My name is Angela Peck. I am 43 years old and my husband is 46. We both served four years in the army, but after we got out, life got in the way and we got lazy. We began running a little over two years ago because we were both very over weight. I was close to 180 pounds at only 5' 1" tall. He was almost 280 at only 6' tall. We knew we needed to lose weight if we wanted to enjoy life after our kids were grown. You see, my mother had passed away from cancer in 2005 at age 56, and my husband's dad passed away from cancer in 2012 at age 64. My husband's grandfather wasn't much older than that when he passed away. We wanted to get healthy so we could enjoy what years we have left, how ever few or many that may be.
We decided that dieting alone wasn't going to do it. We needed to make a complete lifestyle change. We changed how we eat--more lean meats such as ground turkey and fish, fewer potatoes more rice and whole grains, lots and lots more vegetables, even a meatless meal or two each week. And we started running.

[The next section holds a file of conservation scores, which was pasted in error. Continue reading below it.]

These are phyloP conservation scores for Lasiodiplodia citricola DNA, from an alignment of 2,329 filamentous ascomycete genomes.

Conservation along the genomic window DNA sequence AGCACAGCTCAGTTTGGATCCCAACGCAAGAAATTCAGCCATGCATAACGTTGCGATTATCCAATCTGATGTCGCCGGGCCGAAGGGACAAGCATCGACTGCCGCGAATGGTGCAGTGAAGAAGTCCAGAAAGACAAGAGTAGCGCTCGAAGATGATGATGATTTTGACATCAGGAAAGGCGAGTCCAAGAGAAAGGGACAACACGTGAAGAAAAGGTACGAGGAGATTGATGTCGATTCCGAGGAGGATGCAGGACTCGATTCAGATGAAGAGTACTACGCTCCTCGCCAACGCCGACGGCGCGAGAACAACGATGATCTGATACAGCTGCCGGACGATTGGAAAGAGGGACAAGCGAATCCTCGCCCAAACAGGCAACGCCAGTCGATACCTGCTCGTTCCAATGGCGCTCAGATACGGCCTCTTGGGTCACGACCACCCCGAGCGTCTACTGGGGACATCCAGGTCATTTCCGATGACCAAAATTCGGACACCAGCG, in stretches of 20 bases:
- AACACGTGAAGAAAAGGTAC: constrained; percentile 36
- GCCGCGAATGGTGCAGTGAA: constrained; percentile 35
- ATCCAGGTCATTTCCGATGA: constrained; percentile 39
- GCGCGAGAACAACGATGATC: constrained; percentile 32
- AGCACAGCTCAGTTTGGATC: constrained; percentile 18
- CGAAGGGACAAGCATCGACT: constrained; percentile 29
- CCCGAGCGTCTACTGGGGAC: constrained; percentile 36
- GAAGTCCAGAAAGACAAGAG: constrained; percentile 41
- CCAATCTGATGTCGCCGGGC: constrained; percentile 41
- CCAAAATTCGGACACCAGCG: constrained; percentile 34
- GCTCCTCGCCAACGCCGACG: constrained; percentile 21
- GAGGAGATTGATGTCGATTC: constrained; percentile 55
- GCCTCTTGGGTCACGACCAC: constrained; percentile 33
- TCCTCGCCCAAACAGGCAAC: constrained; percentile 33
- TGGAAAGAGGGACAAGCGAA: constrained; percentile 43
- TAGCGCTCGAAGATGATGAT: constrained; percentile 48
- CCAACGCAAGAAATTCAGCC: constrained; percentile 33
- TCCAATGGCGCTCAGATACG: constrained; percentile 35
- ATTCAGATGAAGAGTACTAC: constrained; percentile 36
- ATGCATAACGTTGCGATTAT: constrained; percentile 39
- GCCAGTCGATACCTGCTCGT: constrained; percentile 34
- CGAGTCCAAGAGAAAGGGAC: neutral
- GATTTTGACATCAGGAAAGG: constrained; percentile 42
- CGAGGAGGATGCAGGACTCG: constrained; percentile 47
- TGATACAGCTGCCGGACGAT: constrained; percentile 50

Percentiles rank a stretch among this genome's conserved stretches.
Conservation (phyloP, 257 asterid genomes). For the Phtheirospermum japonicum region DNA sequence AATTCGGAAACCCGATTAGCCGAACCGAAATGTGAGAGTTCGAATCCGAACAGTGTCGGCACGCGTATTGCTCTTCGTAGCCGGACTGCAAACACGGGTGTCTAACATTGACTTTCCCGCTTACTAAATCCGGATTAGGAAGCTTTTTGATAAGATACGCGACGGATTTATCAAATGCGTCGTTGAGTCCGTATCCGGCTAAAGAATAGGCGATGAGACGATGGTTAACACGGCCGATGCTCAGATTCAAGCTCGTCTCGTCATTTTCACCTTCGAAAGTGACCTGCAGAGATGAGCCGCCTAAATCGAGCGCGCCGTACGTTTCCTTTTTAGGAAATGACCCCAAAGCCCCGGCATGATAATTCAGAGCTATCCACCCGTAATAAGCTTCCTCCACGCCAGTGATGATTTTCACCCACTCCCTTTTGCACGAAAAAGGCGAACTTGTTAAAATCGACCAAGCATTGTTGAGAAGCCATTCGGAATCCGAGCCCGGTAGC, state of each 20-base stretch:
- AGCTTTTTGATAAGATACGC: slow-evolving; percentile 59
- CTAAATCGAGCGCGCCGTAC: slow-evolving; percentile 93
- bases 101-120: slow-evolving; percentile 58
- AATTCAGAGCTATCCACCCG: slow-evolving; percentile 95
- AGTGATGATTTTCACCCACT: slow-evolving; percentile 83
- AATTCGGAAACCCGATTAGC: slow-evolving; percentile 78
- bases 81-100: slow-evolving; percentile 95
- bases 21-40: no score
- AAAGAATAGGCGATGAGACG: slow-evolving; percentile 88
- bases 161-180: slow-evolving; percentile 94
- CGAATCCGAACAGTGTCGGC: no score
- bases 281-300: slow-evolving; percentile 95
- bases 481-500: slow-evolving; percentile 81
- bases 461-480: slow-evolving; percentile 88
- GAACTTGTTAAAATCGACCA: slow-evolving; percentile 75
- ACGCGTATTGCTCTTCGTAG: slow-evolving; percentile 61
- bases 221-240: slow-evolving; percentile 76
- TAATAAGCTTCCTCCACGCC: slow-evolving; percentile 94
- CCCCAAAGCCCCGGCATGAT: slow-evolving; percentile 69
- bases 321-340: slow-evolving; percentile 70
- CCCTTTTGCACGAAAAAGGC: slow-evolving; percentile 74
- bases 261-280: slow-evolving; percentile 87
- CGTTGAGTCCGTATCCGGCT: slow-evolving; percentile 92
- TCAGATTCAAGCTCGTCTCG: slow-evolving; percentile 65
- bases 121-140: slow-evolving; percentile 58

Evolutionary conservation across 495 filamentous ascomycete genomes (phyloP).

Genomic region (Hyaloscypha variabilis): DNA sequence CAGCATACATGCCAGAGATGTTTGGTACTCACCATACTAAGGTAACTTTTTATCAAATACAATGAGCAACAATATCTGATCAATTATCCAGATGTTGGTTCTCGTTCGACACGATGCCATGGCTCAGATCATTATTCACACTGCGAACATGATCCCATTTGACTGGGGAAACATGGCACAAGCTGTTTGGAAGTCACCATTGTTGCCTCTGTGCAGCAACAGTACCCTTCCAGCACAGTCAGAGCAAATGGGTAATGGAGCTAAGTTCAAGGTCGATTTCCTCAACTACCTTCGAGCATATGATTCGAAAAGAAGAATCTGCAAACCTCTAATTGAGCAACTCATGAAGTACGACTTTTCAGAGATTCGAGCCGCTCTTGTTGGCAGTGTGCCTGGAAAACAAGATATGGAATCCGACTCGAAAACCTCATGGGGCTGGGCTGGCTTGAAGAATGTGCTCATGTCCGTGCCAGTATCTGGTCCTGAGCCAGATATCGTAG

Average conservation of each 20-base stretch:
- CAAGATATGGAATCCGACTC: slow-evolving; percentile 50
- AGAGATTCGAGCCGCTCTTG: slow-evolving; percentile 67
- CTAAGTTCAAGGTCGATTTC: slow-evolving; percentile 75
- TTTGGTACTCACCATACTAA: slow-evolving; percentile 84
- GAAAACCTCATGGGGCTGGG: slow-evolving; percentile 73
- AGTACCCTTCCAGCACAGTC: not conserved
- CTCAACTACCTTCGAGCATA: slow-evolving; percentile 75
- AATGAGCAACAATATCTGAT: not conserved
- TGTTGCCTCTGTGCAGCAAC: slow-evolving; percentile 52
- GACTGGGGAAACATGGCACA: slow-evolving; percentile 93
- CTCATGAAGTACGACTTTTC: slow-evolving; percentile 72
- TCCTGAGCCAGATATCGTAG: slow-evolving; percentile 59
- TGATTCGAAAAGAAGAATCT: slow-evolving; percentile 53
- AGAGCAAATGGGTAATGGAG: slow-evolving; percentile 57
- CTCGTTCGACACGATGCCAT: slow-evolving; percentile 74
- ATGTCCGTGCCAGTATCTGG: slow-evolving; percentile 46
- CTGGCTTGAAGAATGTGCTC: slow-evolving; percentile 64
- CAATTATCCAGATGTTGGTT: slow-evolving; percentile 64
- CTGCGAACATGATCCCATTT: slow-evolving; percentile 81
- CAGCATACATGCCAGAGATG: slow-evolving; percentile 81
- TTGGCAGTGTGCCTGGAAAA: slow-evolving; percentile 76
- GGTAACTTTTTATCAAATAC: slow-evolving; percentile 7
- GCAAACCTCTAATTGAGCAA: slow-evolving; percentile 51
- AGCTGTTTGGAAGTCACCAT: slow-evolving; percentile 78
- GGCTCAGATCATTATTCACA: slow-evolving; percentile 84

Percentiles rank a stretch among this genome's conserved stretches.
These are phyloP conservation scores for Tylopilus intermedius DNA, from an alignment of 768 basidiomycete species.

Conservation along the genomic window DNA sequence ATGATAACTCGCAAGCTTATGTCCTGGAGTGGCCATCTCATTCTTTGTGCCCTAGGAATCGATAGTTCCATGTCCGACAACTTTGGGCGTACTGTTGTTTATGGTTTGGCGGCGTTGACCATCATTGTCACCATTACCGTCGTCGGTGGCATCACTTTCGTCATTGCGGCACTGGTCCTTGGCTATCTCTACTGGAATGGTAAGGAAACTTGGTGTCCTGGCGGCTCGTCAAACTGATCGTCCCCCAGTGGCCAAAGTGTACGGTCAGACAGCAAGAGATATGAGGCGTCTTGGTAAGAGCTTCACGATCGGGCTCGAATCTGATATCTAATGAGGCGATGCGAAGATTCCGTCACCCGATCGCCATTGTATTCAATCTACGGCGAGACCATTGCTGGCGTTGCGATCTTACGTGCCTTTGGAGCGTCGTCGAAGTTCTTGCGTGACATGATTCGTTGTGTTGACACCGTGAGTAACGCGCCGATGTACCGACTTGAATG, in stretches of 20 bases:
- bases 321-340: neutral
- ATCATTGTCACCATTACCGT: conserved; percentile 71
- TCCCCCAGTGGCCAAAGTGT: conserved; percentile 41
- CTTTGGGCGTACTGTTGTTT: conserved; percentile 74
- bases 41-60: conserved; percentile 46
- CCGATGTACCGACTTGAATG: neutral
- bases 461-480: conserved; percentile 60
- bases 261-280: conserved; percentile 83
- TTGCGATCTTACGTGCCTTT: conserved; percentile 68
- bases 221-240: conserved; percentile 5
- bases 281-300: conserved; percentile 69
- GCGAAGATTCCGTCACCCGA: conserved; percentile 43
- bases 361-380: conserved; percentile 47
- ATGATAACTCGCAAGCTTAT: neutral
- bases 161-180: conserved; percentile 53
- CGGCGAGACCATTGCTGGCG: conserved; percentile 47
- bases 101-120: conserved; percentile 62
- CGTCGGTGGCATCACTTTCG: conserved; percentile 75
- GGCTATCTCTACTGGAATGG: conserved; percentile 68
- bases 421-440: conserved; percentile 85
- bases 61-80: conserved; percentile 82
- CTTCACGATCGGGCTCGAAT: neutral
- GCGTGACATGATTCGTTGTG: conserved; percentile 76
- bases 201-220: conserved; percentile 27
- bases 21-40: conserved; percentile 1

We started going to the high school track in the evenings, a couple of weeks before Memorial Day 2013. One lap about killed us. But after some time, it didn't anymore. One lap became two, then three, then four. When running a mile on the track wasn't so hard, we began running on the road. We slowly worked up to two miles, then three. We ran our first 5K race that June. I remember at the end of the summer when we ran four miles for the first time. What a rush! I could not believe we had run so far.
As the weather turned, we didn't run quite as much through the late fall and early winter. We were frustrated, so we joined a gym. We ran on the treadmill four or five days a week. At this point, we had been up to six or seven miles regularly.
Not long after our 1 year anniversary of running, we began running more 5K races. We were up to running 10+ miles. We decided that running an official half marathon was our next step. We ran our first in October of 2014, and knew a full marathon was in our future.
In November of 2014, we started training for the Pittsburgh Marathon. This past May, we became part of the 1%. We have now run three half marathons, multiple 5K's, 2 10-milers, and a 6.6K. This past month, we did our first obstacle course race, the Battlefrog 8K. We are looking to do a Spartan race in October this year, as well as another half. We have started trail running too. It seemed the next logical step. This past weekend, we ran our longest trail yet, 12 miles. Our next goal is a trail marathon in August of 2016. We are even looking into triathlons.